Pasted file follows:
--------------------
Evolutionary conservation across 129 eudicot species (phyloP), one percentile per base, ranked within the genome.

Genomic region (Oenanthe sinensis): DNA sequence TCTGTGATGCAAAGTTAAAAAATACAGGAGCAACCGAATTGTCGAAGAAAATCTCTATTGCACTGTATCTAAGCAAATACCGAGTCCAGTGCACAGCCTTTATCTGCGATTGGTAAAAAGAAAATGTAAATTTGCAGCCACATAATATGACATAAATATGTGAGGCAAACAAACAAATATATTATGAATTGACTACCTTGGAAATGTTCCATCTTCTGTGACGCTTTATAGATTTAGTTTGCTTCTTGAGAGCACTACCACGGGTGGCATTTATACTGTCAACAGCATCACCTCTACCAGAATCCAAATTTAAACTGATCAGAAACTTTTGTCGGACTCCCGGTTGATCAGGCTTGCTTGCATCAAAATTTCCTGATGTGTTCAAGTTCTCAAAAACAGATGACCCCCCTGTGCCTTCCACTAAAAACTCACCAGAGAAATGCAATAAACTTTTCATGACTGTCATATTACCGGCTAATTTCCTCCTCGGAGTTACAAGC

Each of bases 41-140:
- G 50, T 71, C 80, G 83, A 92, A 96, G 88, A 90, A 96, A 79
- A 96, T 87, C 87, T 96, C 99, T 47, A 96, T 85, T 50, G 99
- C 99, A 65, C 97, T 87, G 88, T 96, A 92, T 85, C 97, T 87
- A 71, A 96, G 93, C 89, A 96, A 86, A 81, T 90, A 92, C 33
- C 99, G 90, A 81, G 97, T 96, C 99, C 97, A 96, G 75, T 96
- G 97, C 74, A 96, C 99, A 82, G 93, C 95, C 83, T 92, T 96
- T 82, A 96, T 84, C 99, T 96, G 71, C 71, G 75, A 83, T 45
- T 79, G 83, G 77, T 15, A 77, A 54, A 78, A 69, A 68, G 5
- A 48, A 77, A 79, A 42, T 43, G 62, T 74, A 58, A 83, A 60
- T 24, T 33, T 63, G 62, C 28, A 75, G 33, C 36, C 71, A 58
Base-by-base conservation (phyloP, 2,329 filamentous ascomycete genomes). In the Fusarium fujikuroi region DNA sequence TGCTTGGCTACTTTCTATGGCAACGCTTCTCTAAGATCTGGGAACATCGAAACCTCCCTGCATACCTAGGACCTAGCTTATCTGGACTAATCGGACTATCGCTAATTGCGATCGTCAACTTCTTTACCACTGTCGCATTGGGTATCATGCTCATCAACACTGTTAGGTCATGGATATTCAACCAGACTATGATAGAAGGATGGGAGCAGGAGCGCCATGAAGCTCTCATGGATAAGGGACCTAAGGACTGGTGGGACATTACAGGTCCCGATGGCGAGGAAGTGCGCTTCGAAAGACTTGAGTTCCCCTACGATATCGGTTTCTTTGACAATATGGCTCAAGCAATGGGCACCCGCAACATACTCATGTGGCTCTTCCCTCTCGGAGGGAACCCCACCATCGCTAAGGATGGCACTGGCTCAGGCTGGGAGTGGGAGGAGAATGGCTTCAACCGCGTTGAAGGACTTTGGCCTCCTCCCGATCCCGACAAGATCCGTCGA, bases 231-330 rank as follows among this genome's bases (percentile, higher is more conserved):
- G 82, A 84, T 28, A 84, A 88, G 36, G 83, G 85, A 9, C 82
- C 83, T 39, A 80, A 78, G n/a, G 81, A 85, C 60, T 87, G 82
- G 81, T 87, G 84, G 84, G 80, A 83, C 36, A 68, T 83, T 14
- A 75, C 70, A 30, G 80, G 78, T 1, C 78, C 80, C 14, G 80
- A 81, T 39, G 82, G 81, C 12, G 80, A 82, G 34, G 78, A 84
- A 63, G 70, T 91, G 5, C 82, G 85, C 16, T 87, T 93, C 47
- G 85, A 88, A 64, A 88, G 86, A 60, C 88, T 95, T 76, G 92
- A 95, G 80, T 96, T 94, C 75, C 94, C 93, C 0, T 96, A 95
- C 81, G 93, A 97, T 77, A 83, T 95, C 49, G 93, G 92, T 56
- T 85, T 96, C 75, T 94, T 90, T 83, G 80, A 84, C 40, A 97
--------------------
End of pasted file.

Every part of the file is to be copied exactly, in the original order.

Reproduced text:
Evolutionary conservation across 129 eudicot species (phyloP), one percentile per base, ranked within the genome.

Genomic region (Oenanthe sinensis): DNA sequence TCTGTGATGCAAAGTTAAAAAATACAGGAGCAACCGAATTGTCGAAGAAAATCTCTATTGCACTGTATCTAAGCAAATACCGAGTCCAGTGCACAGCCTTTATCTGCGATTGGTAAAAAGAAAATGTAAATTTGCAGCCACATAATATGACATAAATATGTGAGGCAAACAAACAAATATATTATGAATTGACTACCTTGGAAATGTTCCATCTTCTGTGACGCTTTATAGATTTAGTTTGCTTCTTGAGAGCACTACCACGGGTGGCATTTATACTGTCAACAGCATCACCTCTACCAGAATCCAAATTTAAACTGATCAGAAACTTTTGTCGGACTCCCGGTTGATCAGGCTTGCTTGCATCAAAATTTCCTGATGTGTTCAAGTTCTCAAAAACAGATGACCCCCCTGTGCCTTCCACTAAAAACTCACCAGAGAAATGCAATAAACTTTTCATGACTGTCATATTACCGGCTAATTTCCTCCTCGGAGTTACAAGC

Each of bases 41-140:
- G 50, T 71, C 80, G 83, A 92, A 96, G 88, A 90, A 96, A 79
- A 96, T 87, C 87, T 96, C 99, T 47, A 96, T 85, T 50, G 99
- C 99, A 65, C 97, T 87, G 88, T 96, A 92, T 85, C 97, T 87
- A 71, A 96, G 93, C 89, A 96, A 86, A 81, T 90, A 92, C 33
- C 99, G 90, A 81, G 97, T 96, C 99, C 97, A 96, G 75, T 96
- G 97, C 74, A 96, C 99, A 82, G 93, C 95, C 83, T 92, T 96
- T 82, A 96, T 84, C 99, T 96, G 71, C 71, G 75, A 83, T 45
- T 79, G 83, G 77, T 15, A 77, A 54, A 78, A 69, A 68, G 5
- A 48, A 77, A 79, A 42, T 43, G 62, T 74, A 58, A 83, A 60
- T 24, T 33, T 63, G 62, C 28, A 75, G 33, C 36, C 71, A 58
Base-by-base conservation (phyloP, 2,329 filamentous ascomycete genomes). In the Fusarium fujikuroi region DNA sequence TGCTTGGCTACTTTCTATGGCAACGCTTCTCTAAGATCTGGGAACATCGAAACCTCCCTGCATACCTAGGACCTAGCTTATCTGGACTAATCGGACTATCGCTAATTGCGATCGTCAACTTCTTTACCACTGTCGCATTGGGTATCATGCTCATCAACACTGTTAGGTCATGGATATTCAACCAGACTATGATAGAAGGATGGGAGCAGGAGCGCCATGAAGCTCTCATGGATAAGGGACCTAAGGACTGGTGGGACATTACAGGTCCCGATGGCGAGGAAGTGCGCTTCGAAAGACTTGAGTTCCCCTACGATATCGGTTTCTTTGACAATATGGCTCAAGCAATGGGCACCCGCAACATACTCATGTGGCTCTTCCCTCTCGGAGGGAACCCCACCATCGCTAAGGATGGCACTGGCTCAGGCTGGGAGTGGGAGGAGAATGGCTTCAACCGCGTTGAAGGACTTTGGCCTCCTCCCGATCCCGACAAGATCCGTCGA, bases 231-330 rank as follows among this genome's bases (percentile, higher is more conserved):
- G 82, A 84, T 28, A 84, A 88, G 36, G 83, G 85, A 9, C 82
- C 83, T 39, A 80, A 78, G n/a, G 81, A 85, C 60, T 87, G 82
- G 81, T 87, G 84, G 84, G 80, A 83, C 36, A 68, T 83, T 14
- A 75, C 70, A 30, G 80, G 78, T 1, C 78, C 80, C 14, G 80
- A 81, T 39, G 82, G 81, C 12, G 80, A 82, G 34, G 78, A 84
- A 63, G 70, T 91, G 5, C 82, G 85, C 16, T 87, T 93, C 47
- G 85, A 88, A 64, A 88, G 86, A 60, C 88, T 95, T 76, G 92
- A 95, G 80, T 96, T 94, C 75, C 94, C 93, C 0, T 96, A 95
- C 81, G 93, A 97, T 77, A 83, T 95, C 49, G 93, G 92, T 56
- T 85, T 96, C 75, T 94, T 90, T 83, G 80, A 84, C 40, A 97